I have read about half of the collection of essays called "rebooting america: Ideas for Redesigning American Democracy for the Internet Age." You can find it here for free. Each essay presents an idea for improving our democracy based on the tools made available by the Internet and new technology.
The first idea that I found worthwhile is from the essay titled "Small d Democracy" by Susan Crawford (page 92 of the pdf, if you are following along). Ms. Crawford's idea to improve our democracy is to develop a website that would track all the upcoming decisions being made by local government. We would then be able to read about these decisions and share our opinions with our leaders and with our neighbors. In this way we would know what was going on and our leaders would know how we feel about it. She does not mention it, I assume it is implied, but I would add that we should also be able to see how our leaders decided and then track how often we agreed/disagreed with our leaders. This would give us some basis to know who we should vote for in the next local elections. The website associated with this collection of essays allows you to comment on each of the essays, so I have made my suggestions to Susan Crawford.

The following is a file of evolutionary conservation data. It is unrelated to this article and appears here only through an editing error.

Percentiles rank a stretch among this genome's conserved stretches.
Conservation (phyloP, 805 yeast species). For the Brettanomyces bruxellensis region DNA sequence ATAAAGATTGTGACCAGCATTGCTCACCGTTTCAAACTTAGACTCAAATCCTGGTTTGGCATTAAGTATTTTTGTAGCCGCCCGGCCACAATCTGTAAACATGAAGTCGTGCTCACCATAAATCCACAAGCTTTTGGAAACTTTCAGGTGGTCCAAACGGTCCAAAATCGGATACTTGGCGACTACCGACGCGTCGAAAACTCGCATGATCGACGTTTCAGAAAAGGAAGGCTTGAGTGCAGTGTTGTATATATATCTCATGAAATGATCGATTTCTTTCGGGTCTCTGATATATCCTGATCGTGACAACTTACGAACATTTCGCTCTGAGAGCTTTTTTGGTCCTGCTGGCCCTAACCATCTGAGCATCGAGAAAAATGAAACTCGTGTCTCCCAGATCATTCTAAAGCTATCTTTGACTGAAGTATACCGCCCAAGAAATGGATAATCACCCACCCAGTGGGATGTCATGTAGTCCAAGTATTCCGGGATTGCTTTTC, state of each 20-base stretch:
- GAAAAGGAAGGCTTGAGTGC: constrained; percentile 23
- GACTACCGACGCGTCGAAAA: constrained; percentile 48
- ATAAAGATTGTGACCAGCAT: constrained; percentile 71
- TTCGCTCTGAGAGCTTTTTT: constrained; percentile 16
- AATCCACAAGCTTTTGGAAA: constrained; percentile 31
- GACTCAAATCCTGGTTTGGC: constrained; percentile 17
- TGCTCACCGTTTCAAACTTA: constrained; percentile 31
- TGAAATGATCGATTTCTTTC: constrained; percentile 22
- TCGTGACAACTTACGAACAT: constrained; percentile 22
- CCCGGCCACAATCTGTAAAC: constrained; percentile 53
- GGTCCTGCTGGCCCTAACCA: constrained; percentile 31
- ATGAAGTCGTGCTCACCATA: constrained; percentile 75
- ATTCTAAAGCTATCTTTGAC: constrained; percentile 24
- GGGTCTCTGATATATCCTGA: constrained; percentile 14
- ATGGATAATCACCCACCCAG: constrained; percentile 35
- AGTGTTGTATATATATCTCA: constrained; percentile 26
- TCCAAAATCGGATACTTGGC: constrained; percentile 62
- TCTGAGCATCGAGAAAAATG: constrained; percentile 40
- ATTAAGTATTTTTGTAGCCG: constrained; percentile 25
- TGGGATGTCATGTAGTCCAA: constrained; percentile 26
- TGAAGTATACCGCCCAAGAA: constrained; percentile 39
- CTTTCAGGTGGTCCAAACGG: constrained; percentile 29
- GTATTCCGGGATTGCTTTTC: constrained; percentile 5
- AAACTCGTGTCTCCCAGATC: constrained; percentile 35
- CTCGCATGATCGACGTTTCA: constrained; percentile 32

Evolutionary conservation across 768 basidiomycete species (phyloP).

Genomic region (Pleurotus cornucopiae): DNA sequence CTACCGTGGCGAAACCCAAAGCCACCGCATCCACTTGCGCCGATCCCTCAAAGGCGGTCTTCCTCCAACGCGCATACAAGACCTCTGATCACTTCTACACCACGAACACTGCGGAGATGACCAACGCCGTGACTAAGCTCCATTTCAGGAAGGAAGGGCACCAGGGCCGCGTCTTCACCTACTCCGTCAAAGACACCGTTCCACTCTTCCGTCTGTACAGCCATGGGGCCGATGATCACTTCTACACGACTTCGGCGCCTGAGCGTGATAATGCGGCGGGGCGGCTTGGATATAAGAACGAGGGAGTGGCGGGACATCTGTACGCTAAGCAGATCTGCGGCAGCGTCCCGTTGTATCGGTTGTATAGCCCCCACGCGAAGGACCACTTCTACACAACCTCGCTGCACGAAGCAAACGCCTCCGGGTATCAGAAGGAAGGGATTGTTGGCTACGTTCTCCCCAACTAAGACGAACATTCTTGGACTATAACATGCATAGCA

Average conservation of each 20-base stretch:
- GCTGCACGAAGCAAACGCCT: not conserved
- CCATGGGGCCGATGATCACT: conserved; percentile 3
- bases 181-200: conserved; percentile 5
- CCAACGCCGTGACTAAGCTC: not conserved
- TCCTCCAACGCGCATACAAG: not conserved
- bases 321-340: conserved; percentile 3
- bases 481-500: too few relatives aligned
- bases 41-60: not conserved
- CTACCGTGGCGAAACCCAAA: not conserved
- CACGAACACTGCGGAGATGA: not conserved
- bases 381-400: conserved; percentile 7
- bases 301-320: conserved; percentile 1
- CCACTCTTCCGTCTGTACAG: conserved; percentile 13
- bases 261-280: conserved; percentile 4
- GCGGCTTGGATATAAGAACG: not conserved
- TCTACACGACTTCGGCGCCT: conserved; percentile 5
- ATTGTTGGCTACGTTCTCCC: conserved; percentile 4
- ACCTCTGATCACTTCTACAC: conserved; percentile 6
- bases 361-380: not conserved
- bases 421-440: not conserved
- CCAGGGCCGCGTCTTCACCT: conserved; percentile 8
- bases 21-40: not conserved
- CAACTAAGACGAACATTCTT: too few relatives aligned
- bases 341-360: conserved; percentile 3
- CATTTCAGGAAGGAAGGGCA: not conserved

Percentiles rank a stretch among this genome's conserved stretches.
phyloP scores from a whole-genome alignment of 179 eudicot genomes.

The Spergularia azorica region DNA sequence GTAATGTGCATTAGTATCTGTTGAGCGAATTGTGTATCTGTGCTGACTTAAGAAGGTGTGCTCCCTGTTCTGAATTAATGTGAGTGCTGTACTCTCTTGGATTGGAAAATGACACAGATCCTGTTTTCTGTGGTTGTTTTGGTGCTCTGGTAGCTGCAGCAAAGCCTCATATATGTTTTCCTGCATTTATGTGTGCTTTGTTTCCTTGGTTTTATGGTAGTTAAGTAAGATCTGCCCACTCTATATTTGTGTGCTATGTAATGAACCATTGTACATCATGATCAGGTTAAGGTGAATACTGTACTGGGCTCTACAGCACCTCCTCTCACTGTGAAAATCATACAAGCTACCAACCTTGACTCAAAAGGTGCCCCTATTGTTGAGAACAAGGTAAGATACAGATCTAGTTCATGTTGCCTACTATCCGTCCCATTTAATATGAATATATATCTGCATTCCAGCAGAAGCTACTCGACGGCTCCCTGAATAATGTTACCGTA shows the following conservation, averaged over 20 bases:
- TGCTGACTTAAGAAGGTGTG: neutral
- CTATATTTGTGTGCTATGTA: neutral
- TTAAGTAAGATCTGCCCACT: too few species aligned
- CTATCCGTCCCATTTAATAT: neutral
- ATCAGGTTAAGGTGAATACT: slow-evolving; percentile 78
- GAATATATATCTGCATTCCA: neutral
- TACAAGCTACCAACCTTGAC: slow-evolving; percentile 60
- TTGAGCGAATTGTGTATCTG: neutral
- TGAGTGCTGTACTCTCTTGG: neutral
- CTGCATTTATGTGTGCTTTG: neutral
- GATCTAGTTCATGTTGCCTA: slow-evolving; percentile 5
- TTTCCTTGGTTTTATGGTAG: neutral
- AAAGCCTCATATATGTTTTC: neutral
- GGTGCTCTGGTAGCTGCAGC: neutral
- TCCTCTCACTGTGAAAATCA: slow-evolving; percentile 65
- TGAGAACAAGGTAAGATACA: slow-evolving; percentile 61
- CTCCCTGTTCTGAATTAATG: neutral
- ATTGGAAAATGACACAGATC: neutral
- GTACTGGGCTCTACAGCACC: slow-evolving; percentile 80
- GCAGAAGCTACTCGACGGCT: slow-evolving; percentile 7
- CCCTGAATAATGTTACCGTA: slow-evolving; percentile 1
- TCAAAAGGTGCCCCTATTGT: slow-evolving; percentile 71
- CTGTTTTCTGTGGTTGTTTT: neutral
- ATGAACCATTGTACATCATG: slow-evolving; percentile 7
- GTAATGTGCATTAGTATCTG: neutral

In her own words:
"If it were possible to pay attention every once in a while, between elections, to what our representatives or agency heads were about to do in an area of interest to us—and register our reaction to that proposed action—that would be useful.
This is a modest goal. Americans want to feel that our lives have been made more significant through participation in governance. Voting in elections is important, but it is not enough, and it need not be the ceiling for participation. With a little experimentation, we could be doing much more for ourselves.
For example: localities could generate radar-screens of issues coming before the city council or the mayor. With the weather report (something everyone seems to be interested in) on a local page could come a small radar visualization, with pulsing dots showing what matters were likely to have an effect on your neighborhood. If you were interested, you could click through and do a short amount of reading—perhaps just Twitter-length—about what was about to happen. And then act in some effective way (such as sharing the information with others, writing about it, or showing up at the meeting), with feedback showing how your action had been assessed/aggregated by others."